Tam Kung

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The Tam () character at the entrance of the Shau Kei Wan Tam Kung Temple.

Tam Kung (Chinese: 譚公; literally: 'Lord Tam') or Tam Tai Sin (譚大仙) is a sea deity worshiped in Hong Kong and Macau.

In Chinese folk legends, Tam Kung was one of gods who could forecast the weather. He was born in Huizhou Prefecture. It was said that he could cure patients in his childhood. Tam Kung became an immortal in heaven at the age of twenty in the Nine-dragon Mountain in Huizhou. He was officially deified during the Qing dynasty. People whose ancestral home are in Huizhou or Chaoshan of Guangdong province worship Tam Kung most sincerely.

Temples in Hong Kong[edit]

Tam Kung Temple in Shau Kei Wan, Hong Kong
Tam Kung Temple in Ping Chau

Shau Kei Wan[edit]

The Tam Kung Sin Shing Temple (譚公仙聖廟) is located along Tam Kung Temple Road, at the northern end of Shau Kei Wan Main Street East, in A Kung Ngam, Shau Kei Wan.[1] It was originally a small shrine. Local people raised money to construct it in 1905 and reconstructed it many times afterwards.[2]

The statue of Tam Kung, which was first worshipped among the other gods in the temple, was formerly positioned in the Tam Kung Temple in Tam Kung Road (譚公道) in Kowloon City. There is a big rock in front of the temple and is believed to be Tam Kung's magic stamp.[1] Local residents and fishermen are the sincere worshippers. On the birthday of Tam Kung (8th day of the 4th month in Chinese calendar), they will have a celebration and play a so-called "kung fu" show which is a major part of the celebration. A parade and dragon dance are also held on this occasion.

The temple has been managed by the Chinese Temples Committee since 1928.[2] The temple is a former Grade I historic building. It is a Grade III historic building since April 2013.[3]

Southern District[edit]

The Tam Kung Yea Temple (香港仔譚公廟) is located along Shek Pai Wan Road, in Tin Wan, Southern District.

Happy Valley[edit]

A Tam Kung Temple is located on a small hill at No.9 Blue Pool Road, Happy Valley, at the intersection with Ventris Road. This temple was built in 1901 after the previous one located on a slope near the Hong Kong Sanatorium and Hospital in Happy Valley, in the former Wong Nai Chung Village,[4] was demolished during urban development. According to a story, Tam Kung appeared to a young boy in a dream and guided him to the present site, which was regarded as selected by the deity for the new location of the temple.[5] A Tin Hau Temple, also relocated in 1901,[6] is situated at the back of this temple.[7] The temples have been managed by the Chinese Temples Committee since 1929.[4]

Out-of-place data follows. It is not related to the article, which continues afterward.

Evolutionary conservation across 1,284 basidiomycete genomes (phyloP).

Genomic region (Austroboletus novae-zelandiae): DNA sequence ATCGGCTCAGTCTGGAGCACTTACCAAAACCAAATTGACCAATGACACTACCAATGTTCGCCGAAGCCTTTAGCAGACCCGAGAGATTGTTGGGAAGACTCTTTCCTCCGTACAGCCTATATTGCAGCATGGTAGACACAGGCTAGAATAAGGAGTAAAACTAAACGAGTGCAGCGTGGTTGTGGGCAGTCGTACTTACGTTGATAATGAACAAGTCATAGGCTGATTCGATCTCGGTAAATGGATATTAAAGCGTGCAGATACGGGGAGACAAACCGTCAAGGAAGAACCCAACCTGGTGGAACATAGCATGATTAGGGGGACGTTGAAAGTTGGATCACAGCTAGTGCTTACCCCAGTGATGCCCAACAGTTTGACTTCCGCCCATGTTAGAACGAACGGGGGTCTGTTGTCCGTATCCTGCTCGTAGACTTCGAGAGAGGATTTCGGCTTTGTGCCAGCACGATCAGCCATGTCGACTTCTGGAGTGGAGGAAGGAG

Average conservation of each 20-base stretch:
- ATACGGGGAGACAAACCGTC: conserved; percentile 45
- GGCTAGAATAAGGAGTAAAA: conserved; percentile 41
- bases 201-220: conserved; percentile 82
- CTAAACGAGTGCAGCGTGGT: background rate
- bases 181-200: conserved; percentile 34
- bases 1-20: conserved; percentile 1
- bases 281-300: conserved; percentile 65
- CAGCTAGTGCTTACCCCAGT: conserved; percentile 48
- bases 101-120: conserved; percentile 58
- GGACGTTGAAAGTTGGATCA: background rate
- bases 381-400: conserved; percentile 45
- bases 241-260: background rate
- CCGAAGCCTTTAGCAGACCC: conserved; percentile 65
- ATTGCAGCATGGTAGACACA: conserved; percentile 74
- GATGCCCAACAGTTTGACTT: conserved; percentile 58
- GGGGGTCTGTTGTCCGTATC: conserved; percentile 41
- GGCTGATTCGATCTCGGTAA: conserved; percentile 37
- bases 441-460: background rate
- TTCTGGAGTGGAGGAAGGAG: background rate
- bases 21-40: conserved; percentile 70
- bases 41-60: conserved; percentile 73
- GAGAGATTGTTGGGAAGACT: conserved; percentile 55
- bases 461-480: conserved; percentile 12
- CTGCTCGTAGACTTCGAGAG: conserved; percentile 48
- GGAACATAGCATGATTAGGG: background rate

Ping Chau[edit]

The Tam Tai Sin Temple (譚大仙廟), in Sha Tau, Tung Ping Chau was built around 1877.[8] Many early residents of Tung Ping Chau were from Shantou and they kept the tradition of worshipping Tam Kung after they settled on the island.[9] The Temple celebrates the Tam Kung Festival on the 8th day of the fourth Lunar month.[8]

Other places[edit]

Tam Kung Temple, in Coloane, Macau
Tam Kung Temple in Victoria, British Columbia, Canada


There is also a Tam Kung Temple at Rua de Cinco de Outubro in Coloane, Macau. It was built in 1862.[10]


In Victoria, BC, Canada, there is also a temple to the god Tam Kung. The temple was erected in 1876. At 1713 Government Street is a tall, slim building established by the Yen Wo Society. Fifty-two steps up to the top floor is the oldest Chinese Temple in Canada.[11] The statue you will find there was originally kept in a wooden box at Market Square, and it was moved to the temple by its keeper after Tam Kung appeared to him in a dream. Visitors are welcome most days, and visitors can make donations for good health and the upkeep of the shrine.

See also[edit]


  1. ^ a b Chinese Temples Committee - Tam Kung Temple, Shau Kei Wan
  2. ^ a b Brief Information on proposed Grade III Items Archived 2017-03-11 at the Wayback Machine. Item #1053.
  3. ^ List of the 1,444 Historic Buildings in Building Assessment (as of 23 October 2015)
  4. ^ a b Brief Information on No Grade Items Archived 2012-10-17 at the Wayback Machine. Items #1404 and #1413.
  5. ^ Wordie, Jason (2002). Streets: Exploring Hong Kong Island. Hong Kong: Hong Kong University Press. p. 148. ISBN 962-209-563-1.
  6. ^ Introduction to 1444 Historic Buildings Archived October 13, 2012, at the Wayback Machine. Items #1404 and #1413.
  7. ^ Chinese Temples Committee - Tam Kung Tin Hau Temple, Wong Nai Chung Archived October 4, 2011, at the Wayback Machine
  8. ^ a b Brief Information on proposed Grade III Items Archived 2017-03-11 at the Wayback Machine. Item #800.
  9. ^ Hong Kong Magazine "Island Time", March 16th, 2001[dead link]
  10. ^ "Ola! Macau Tourism Guide - Tam Kung Temple in Coloane". Archived from the original on 2015-11-19. Retrieved 2015-12-05.
  11. ^ Canadian Register of Historic Places: Yen Wo Society Building

External links[edit]